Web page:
Language used in a will or trust to indicate that property should be distributed to members of a designated class of beneficiaries so that the issue of each deceased beneficiary will take his proportionate share that the deceased ancestor would have inherited if he or she had survived the property owner. Also known as "by right of representation
Peril
Pertains to insurance. It is the cause of loss. Examples include fire or windstorms
General Power of appoitment
A power of appointment in which the donee (or holder) has the unlimited power to appoint another person's property to anyone, including himself or herself, his or her estate, or his or her creditors. Property subject to such a power at the donee's death is included in the donee's estate for federal estate taxation purposes
Generation-Skipping Transfer (GST).
Gratuitous completed transfers (lifetime or at death) to a skip person
Generation-Skipping Transfer Tax (GSTT).
A tax imposed on property transferred to someone who is two or more generations below the person who made the transfer.
Generation skipping trust
A trust that will go in whole or in part to a skip person or persons, and that is designed to use the transferor's GSTT exemption.
Gift
A completed lifetime transfer of property for less than full consideration
Gift Spitting
Allows each spouse in a marriage to treat a gift as if each gave one-half of the gift. If the gift was of a present interest, less of the gift will be taxable than without gift splitting because additional annual exclusions are available
Implied Authority
(Also called Incidental Authority.) Authority required or reasonably necessary to execute express authority
Gross up rule
The part of the Three-Year Rule that requires the inclusion in the gross estate of gift taxes paid out of pocket within three years of death.
GSTT exemption
The dollar amount per donor of generation-skipping transfers that is shielded from application of the GSTT. This exemption is in the base amount of $1 million, which is indexed annually for inflation to the next lowest multiple of $10,000
Guardian
A court-appointed fiduciary responsible for the person of a minor or incompetent person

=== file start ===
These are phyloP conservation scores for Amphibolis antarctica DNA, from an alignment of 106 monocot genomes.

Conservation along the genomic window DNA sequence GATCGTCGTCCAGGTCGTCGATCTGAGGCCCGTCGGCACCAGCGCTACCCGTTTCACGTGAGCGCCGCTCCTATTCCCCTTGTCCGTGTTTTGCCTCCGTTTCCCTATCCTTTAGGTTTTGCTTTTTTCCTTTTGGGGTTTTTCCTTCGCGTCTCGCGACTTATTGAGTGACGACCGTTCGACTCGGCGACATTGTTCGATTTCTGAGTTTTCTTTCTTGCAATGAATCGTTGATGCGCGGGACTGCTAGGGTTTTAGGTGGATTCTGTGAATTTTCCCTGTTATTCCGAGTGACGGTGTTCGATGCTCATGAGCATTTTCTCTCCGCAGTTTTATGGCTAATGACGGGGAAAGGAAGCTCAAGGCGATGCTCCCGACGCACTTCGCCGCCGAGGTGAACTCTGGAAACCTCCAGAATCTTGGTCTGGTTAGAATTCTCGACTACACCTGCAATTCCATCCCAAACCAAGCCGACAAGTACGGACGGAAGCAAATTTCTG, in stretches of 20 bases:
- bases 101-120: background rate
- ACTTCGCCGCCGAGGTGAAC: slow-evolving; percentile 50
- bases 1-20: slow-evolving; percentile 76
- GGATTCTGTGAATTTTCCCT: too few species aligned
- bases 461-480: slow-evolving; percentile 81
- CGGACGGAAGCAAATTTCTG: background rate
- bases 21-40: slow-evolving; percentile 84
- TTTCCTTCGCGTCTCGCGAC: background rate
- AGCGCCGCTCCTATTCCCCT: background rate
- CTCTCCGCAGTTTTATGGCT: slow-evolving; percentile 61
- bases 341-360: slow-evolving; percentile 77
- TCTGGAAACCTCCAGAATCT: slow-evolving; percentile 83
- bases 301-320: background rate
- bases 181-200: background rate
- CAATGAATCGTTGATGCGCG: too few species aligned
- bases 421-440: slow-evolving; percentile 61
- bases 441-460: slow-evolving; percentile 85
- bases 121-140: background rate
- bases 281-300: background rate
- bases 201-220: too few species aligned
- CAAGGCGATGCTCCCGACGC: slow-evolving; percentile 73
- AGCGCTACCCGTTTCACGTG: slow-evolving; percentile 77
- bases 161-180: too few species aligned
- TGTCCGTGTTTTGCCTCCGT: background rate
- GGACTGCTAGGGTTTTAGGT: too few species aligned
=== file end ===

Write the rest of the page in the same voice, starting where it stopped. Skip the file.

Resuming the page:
Holder (of a power of appointment).
(Also known as the Donee of a power.) The person to whom the power is given
Holigraphic will
A will written entirely in the hand of the testator
Implied Authority
(Also called Incidental Authority.) Authority required or reasonably necessary to execute express authority
Income Beneficary
The beneficiary of a trust who has the right to the beneficial enjoyment of the trust corpus for the term of the trust
Certain itemized
deductions (including home mortgage interest)
are limited if your adjusted gross income is
more than
139,500
Generally, home mortgage interest is
interest you pay on a loan secured
(main home or a second home).
Efficient market theory is the theory postulating that market prices reflect the knowledge
and expectations of all investors. It asserts that any new development is instantaneously priced into a security, thus making it impossible to consistently beat the market.
Abatement
A process involving the reduction or elimination of transfers at death when the decedent does not have enough assets to pay all bequests, debts, expenses, and taxes
Ademption
Ademption occurs when property that is specifically bequested in a will is not available at death. State laws will specify whether the named beneficiary gets an alternative bequest.
Attestation Clause.
A clause at the end of a will in which the witnesses attest that they witnessed the testator's signature, that the testator had testamentary capacity, and that all other statutory requirements for a validly executed will have been met
Beneficary
Insurance: The person or entity who has a remainder interest in policy proceeds. Trusts: The person whom the trust is to benefit, and who has beneficial ownership of trust assets.
Chapter 14
Sections 2701-2704 of the Internal Revenue Code. Section 2701 applies to certain transfers of closely held business interests to a family member when the donor retains an ownership interest in the business. Section 2702 applies to certain transfers in trust to family members where the donor retains an interest in the trust assets. Section 2703 requires that any agreement, option, or other right to acquire property at less than fair market value, or any restriction on the right to sell or use the property, be ignored in most circumstances in determining the value of the property for either gift or estate tax purposes. Section 2704 treats any lapse of a voting or liquidation right in a closely held business as a gift from the holder of the right to other owners of the entity (or as a transfer includible in the gross estate of the holder if the lapse occurs at death) if the individual holding the right and members of the family control the entity both before and after the lapse.
Complex trust
A trust that does not distribute all of its (fiduciary accounting) income annually, or that can make distributions to charities